Lady Gaga is opening up about what could become one of the most talked about songs on her forthcoming new album, “Joanne.”
In an interview with Beats 1, the singer spoke about penning “Angel Down,” a song about 17-year-old Trayvon Martin, whose shooting death in 2012 launched the Black Lives Matter movement.
The Grammy Award-winning performer said she wrote the track in response to “the epidemic of young African-Americans being murdered in this country.”
“I was overwhelmed by the fact that people just stood around and didn’t do anything about it, and that the justice system continues to, over and over again, not seek justice for these families,” she told host Zane Lowe.
The song, which will be on the album out October 21, is not yet available for streaming. But Lady Gaga previewed the lyrics: “Doesn’t everyone belong in the arms of the sacred/ Why do we pretend we’re wrong has our young courage faded / Shots were fired down the street by the church where we used to meet/ Angel down, angel down, why do people just stand around?”
The singer acknowledged that she wrestled with her authority to speak on the issue as a non-African-American. She ultimately concluded that it was her duty to speak to her fans, some of whom have told her about their feelings of anxiety.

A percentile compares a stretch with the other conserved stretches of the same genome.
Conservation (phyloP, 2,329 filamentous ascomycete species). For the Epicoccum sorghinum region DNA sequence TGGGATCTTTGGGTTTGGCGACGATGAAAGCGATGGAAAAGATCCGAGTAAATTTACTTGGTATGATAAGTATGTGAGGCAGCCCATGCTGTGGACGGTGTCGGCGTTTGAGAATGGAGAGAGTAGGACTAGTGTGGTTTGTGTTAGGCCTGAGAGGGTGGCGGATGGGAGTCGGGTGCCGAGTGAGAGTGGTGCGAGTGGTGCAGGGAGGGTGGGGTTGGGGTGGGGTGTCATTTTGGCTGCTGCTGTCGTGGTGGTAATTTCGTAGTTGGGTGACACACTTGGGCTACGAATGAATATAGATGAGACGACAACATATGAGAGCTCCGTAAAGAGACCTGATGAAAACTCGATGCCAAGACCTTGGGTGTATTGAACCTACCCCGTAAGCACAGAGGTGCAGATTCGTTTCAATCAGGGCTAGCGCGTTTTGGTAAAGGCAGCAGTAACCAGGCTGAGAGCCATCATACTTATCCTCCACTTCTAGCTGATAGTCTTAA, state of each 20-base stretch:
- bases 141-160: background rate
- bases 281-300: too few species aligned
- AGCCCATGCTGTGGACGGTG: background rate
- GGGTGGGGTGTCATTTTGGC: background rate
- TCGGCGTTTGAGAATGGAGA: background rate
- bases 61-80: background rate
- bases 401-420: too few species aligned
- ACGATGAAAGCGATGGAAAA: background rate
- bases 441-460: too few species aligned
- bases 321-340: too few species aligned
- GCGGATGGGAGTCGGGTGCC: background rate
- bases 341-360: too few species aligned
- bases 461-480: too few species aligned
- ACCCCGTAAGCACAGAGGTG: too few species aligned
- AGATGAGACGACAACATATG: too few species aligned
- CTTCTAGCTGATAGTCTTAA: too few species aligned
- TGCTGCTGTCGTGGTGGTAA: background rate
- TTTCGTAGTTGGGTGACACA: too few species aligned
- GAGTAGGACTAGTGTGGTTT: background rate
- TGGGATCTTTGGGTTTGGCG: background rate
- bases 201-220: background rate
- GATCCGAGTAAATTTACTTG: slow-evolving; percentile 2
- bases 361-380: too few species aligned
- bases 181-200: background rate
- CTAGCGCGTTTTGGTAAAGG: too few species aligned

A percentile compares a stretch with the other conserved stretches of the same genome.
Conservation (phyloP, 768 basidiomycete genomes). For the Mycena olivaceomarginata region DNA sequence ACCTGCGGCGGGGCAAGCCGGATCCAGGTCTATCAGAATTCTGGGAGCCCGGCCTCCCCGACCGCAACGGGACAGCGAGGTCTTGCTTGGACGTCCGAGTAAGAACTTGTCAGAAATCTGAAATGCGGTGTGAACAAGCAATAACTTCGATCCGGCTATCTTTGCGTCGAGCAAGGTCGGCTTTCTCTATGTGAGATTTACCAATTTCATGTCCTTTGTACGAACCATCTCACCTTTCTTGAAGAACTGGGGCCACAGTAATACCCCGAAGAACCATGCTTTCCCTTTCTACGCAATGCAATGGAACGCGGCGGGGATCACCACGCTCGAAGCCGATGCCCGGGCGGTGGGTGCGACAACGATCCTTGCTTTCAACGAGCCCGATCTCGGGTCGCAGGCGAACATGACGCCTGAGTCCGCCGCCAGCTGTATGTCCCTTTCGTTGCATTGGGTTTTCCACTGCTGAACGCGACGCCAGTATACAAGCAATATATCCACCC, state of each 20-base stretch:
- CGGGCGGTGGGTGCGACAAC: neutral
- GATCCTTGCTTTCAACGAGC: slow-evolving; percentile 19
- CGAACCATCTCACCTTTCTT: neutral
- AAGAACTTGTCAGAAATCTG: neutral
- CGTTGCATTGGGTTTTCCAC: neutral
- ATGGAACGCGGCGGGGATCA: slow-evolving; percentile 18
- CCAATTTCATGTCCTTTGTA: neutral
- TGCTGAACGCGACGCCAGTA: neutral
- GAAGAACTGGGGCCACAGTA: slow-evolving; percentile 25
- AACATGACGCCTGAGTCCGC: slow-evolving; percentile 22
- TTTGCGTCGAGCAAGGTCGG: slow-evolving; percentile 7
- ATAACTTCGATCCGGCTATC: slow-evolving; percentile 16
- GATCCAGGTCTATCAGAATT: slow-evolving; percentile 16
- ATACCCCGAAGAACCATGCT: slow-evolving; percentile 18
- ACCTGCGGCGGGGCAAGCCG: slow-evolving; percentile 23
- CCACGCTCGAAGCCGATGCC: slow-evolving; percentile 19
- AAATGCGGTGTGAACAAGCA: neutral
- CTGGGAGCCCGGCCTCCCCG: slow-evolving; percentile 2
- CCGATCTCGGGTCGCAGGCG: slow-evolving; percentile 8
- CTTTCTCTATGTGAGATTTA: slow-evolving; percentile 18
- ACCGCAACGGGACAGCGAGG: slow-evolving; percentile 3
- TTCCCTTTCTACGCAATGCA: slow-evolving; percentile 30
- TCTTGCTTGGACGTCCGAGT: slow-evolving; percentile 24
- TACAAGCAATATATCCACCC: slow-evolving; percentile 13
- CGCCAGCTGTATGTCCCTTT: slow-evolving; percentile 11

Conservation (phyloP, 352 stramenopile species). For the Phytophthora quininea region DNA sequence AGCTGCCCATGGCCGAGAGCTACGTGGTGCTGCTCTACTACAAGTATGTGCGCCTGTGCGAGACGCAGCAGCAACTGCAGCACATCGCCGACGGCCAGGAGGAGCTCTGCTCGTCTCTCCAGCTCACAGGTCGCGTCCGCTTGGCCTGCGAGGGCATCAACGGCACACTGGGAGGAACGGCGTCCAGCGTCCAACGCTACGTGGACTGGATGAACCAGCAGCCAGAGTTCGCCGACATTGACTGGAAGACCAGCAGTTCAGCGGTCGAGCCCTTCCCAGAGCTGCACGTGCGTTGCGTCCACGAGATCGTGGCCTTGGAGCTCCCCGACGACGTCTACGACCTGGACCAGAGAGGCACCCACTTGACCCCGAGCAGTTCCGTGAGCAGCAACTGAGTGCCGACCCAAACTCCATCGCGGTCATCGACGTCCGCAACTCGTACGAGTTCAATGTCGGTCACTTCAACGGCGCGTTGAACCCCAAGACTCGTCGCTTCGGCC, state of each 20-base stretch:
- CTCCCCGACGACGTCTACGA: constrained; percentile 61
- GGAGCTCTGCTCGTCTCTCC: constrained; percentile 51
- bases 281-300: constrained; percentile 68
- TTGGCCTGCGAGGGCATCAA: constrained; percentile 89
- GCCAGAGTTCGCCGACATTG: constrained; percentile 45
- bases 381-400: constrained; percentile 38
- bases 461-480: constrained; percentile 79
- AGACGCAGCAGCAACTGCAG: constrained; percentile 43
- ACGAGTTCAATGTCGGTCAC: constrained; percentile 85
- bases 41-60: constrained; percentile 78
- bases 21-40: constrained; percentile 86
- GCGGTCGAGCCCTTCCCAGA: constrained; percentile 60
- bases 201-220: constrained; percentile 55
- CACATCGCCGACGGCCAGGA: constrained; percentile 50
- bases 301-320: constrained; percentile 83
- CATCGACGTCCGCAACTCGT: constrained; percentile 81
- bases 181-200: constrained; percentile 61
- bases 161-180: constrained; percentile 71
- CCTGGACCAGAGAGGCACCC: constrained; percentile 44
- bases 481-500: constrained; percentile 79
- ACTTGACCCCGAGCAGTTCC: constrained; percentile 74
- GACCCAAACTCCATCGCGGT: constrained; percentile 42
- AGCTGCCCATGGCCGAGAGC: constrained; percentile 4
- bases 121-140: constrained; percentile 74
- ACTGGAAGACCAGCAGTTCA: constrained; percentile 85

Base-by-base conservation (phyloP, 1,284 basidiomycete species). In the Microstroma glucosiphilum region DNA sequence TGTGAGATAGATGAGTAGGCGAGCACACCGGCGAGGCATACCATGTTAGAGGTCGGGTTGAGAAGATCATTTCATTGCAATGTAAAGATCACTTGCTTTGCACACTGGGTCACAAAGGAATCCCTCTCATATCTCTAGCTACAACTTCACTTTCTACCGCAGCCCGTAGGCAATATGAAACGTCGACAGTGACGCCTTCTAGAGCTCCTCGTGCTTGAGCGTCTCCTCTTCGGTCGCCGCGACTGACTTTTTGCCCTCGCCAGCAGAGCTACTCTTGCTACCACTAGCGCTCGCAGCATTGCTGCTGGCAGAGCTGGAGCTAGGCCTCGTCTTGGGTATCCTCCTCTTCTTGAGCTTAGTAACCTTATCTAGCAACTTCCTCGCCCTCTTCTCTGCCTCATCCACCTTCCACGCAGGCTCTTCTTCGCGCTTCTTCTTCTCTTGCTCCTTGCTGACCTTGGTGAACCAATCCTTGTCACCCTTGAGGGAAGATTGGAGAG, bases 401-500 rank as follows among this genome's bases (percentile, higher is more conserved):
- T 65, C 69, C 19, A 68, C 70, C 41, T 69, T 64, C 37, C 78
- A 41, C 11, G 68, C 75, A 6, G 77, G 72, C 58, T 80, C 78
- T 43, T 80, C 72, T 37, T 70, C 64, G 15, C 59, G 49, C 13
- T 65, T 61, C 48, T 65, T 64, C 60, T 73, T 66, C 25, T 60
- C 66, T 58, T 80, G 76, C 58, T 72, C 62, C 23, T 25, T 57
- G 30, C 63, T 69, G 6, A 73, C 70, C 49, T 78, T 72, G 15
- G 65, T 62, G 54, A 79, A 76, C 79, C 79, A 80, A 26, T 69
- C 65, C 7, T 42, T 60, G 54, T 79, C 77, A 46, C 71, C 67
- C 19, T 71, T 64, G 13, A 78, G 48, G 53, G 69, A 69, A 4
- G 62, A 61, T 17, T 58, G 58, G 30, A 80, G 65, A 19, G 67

“They tell me they drive in their cars, and if they hear a siren, there is a paranoia that runs through their body, that they freeze up, that they can’t think. This is a tremendous anxiety,” she said. “This is something that I care about. This is something that has to stop, something that we all need to heal from.”
She added: “How can I not say something?” How could I possibly make an album about twerking my a– in the club?… In my mind, I can’t reckon it. It feels empty. It feels irrelevant.”
“Joanne” will be the singer’s fifth studio album.